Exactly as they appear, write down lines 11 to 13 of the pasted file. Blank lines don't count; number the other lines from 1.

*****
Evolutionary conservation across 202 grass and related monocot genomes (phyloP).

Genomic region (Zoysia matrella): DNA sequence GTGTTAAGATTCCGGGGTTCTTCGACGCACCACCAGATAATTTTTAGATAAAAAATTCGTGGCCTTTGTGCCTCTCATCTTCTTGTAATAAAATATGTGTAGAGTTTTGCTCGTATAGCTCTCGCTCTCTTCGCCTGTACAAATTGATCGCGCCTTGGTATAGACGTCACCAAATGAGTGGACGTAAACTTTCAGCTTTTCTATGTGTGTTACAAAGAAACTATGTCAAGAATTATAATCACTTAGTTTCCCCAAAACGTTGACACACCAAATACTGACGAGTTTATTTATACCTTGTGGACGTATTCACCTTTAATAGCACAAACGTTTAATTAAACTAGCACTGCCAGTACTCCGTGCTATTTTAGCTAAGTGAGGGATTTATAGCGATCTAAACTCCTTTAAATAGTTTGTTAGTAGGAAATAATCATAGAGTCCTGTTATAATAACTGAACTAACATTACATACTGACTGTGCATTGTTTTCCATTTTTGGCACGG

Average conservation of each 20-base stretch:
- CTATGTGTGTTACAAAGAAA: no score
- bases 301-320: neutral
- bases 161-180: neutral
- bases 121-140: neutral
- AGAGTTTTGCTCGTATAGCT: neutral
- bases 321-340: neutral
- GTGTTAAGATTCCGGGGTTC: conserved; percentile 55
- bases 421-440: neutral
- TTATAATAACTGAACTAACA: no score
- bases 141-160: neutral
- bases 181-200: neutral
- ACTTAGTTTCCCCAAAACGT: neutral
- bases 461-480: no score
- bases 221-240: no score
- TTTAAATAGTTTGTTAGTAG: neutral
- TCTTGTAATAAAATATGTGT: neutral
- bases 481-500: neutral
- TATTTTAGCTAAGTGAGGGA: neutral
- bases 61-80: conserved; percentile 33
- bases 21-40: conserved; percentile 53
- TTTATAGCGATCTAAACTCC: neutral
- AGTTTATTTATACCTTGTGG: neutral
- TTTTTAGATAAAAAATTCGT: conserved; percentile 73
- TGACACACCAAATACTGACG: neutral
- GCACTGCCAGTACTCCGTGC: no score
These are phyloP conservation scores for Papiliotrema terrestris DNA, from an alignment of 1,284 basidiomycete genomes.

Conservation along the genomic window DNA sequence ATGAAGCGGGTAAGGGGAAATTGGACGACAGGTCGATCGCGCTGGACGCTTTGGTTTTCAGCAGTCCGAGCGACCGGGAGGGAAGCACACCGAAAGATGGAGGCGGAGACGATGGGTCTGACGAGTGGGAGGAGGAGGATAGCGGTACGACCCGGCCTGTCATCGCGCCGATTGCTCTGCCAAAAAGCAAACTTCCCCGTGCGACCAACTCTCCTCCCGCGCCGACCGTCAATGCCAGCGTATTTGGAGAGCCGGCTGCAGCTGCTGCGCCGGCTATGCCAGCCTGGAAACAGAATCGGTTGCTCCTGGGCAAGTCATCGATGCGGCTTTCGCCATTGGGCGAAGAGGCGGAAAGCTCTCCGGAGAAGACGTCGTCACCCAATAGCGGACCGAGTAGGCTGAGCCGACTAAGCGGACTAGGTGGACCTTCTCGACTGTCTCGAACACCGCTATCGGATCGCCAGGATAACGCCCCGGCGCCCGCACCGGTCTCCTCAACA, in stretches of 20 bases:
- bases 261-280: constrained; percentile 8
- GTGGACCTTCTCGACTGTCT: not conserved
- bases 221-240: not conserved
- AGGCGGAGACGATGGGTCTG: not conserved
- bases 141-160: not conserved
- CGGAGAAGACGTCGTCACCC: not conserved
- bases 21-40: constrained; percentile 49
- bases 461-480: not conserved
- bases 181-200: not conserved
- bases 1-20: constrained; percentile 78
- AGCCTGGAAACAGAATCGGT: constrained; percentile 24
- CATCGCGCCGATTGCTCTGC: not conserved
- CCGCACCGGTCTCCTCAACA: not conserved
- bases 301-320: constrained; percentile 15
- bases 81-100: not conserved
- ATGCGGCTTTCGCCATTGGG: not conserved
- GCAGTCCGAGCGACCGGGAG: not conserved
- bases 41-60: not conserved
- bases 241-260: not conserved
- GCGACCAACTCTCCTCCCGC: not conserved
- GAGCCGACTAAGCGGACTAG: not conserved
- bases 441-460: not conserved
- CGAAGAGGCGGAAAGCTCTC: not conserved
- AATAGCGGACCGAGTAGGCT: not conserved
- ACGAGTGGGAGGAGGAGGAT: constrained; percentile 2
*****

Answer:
- bases 421-440: neutral
- TTATAATAACTGAACTAACA: no score
- bases 141-160: neutral